To recap: The same day the journal announced it was tagging the controversial paper with an expression of concern, it issued a new erratum about the paper, removing three author names (one had already asked to be removed earlier). The highly cited paper has been under scrutiny ever since the last author, Paolo Macchiarini, has been facing allegations of misconduct, which most recently led to Macchiarini’s dismissal from the Karolinska Institutet. (Here’s our timeline of events to keep you abreast.)
It’s not surprising that a few of Macchiarini’s co-authors would want to distance themselves from this ever-expanding scandal, but should authors who originally signed onto a paper be able to change their minds? Let us know in our poll, below. Read the rest of this entry »
The Lancet has tagged an expression of concern onto a seminal 2011 paper by Paolo Macchiarini, the Italian surgeon whose work and conduct outside the operating room has earned months of heavy criticism that recently culminated in his dismissal from the Karolinska Institutet.
“Tracheobronchial transplantation with a stem-cell-seeded bioartificial nanocomposite: a proof-of-concept study,” which described the first case of a transplant using an artificial trachea seeded with the patient’s own stem cells, now bears an expression of concern from The Lancet editors, citing ongoing investigations. The journal has also removed three more authors from the paper, upon their request.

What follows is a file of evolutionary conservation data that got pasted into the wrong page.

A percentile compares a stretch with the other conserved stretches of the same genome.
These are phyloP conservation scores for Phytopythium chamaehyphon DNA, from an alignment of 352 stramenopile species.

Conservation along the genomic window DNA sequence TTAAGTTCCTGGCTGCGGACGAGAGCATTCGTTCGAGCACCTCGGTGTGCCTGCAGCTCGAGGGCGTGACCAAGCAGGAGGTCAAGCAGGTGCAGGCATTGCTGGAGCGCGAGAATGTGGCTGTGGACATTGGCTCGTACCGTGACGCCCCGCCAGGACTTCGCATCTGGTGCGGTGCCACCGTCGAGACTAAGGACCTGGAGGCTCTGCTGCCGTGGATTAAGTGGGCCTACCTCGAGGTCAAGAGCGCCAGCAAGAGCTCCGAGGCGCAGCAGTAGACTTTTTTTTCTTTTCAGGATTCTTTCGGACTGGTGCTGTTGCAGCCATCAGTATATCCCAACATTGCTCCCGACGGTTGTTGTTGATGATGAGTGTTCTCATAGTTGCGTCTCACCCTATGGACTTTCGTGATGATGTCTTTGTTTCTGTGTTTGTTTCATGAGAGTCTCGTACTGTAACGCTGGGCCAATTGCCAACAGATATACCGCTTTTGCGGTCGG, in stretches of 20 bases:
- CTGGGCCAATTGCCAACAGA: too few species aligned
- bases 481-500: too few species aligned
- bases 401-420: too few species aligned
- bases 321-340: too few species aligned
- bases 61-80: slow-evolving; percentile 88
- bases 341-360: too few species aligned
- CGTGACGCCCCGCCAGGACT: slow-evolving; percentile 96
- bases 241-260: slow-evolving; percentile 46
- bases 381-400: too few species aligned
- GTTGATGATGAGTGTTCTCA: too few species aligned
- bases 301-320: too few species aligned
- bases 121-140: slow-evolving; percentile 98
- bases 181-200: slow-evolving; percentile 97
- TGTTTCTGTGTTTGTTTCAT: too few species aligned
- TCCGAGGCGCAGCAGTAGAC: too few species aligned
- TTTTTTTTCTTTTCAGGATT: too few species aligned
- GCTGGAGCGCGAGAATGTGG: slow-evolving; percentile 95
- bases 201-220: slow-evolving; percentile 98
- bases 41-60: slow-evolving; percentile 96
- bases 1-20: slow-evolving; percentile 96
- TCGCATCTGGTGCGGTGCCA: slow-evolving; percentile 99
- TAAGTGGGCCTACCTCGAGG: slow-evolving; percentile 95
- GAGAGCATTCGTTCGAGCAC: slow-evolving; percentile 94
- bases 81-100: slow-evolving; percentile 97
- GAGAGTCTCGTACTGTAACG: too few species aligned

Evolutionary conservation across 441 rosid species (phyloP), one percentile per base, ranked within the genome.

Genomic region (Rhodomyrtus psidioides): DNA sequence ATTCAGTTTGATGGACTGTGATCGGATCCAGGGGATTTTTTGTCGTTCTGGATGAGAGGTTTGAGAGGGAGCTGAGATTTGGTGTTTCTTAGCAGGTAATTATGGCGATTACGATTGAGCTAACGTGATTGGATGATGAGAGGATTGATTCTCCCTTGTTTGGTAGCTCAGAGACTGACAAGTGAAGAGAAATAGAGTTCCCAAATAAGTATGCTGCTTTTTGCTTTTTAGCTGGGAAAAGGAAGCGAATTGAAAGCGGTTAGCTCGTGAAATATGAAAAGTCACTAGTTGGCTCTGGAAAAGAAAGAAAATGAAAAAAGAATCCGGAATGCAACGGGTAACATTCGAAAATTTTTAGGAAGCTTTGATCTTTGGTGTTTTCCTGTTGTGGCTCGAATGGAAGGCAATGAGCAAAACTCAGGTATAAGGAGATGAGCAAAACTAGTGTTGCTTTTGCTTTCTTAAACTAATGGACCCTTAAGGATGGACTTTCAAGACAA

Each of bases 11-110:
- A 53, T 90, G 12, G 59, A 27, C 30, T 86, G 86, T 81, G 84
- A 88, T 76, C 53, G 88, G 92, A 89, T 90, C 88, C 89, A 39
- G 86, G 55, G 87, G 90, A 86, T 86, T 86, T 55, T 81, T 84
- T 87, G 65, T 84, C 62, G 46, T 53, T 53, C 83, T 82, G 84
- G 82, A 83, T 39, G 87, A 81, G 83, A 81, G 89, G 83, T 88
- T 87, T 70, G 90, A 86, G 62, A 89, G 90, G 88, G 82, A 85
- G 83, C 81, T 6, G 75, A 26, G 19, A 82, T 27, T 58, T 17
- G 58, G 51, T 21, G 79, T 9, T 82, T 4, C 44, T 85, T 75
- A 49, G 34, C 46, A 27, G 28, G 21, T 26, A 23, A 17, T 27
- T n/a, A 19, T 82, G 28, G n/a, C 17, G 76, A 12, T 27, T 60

The expression of concern essentially presents the timeline of the controversy that led the journal to make this move:
The Karolinska Institutet has dismissed former rising star surgeon Paolo Macchiarini from his post, effective immediately.
A KI news release, dated today, states:
The Staff Disciplinary Board at Karolinska Institutet has today decided to relieve Paolo Macchiarini of his duties as a researcher at KI. He is to be informed immediately that his contract has been rescinded.
Last week, The Lancet honored a co-author’s request to remove his name from Paolo Macchiarini’s seminal 2011 paper, which described the first transplant of an artificial trachea seeded with autologous stem cells but has since come under fire.
On March 3, the journal posted this notice:
The Lancet has been contacted by Dr KH Grinnemo who was an author on the paper. Dr Grinnemo no longer wishes to be an author and asks for his name to be removed. This correction has been made to the online version as of March 3, 2016.
The paper has been cited 187 times, designating it “highly cited” by Thomson Reuters Web of Science.
As The Scientist reports, Karl-Henrik Grinnemo is one of the four surgeons at Karolinska Hospital who filed a complaint against Macchiarini in 2014 — alleging, for instance, Read the rest of this entry »